Land Purchases Help Overcome Randolph AFB 'Encroachment' Worries

East side County Colmmissioner Tommy Calvert says Bexar County has dodged a bullet, and has succeeded in resolving encroachment concerns the Air Force had raised about the future of Randolph Air Force Base, News Radio 1200 WOAI reports.

"Today we can say that Randolph is no longer on the quadrennial list of potential bases for closure," Calvert said.  "That is a huge victory, for us to be able to save our sixth largest employer."

Calvert said the Air Force several years ago had mentioned several areas where residential and commercial business growth was threatening the base's flight training mission. 

 Bexar County Public Works Director Renee Green said using $11 million in federal and local funds, the County succeeded in purchasing many of those 'clear zones' and 'danger zones,' especially near the ends of the runways.  She said condemnation was not used to purchase any of the property.

"In the end, when we had spent all of the dollars, 19 properties were purchased, totalling 75 acres," she said.  "7 of those 19 properties were vacant tracts of land, there was one commercial warehouse with some acerage attached to it, and 11 residential homes."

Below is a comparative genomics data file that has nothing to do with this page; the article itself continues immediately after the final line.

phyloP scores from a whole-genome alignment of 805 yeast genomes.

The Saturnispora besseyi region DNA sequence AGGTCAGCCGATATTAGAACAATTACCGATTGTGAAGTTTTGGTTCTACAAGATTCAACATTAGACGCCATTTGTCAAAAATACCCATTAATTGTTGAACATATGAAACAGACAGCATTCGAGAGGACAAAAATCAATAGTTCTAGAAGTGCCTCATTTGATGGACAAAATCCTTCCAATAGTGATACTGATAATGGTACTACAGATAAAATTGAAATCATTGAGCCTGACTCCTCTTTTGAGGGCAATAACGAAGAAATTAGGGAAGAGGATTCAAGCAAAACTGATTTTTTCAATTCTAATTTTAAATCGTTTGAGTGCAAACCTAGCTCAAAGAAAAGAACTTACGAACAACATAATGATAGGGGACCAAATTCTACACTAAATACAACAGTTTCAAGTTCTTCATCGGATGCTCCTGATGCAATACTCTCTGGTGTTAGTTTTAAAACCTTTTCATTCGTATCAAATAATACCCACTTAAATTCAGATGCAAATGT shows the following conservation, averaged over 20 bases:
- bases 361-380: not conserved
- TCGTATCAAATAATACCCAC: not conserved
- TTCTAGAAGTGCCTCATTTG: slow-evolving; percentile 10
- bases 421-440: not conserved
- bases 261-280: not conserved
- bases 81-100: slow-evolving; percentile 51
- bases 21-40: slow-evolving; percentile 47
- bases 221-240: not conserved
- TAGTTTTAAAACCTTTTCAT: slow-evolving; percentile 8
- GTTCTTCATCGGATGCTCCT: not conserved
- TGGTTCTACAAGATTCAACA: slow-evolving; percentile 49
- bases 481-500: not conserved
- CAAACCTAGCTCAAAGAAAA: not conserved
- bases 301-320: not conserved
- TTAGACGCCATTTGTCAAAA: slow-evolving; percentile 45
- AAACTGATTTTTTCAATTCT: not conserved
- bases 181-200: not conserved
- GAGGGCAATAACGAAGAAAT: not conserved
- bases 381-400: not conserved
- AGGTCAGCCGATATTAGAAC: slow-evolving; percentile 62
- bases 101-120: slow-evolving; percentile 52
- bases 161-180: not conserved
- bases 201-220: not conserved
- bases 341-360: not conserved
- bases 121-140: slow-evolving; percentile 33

Calvert said Randolph is the sixth largest employer in Bexar County, with a $1.3 billion annual payroll, not to mention the fact that Randolph is the home of various types of USAf flying training.

Randolph conducts 230,000 flights per year, Calvert said, compared to 14,500 flights per year out of San Antonio International Airport, so Randolph continues to be a very robust part of the Air Force flight training program.

Encroachment, especially around Randolph and Camp Bullis on the far northwest side of Bexar County, has long been a concern as local officials attempt to protect the county's critical military footprint.

This does not mean that Randolph will not be considered in a projected future round of base closings.

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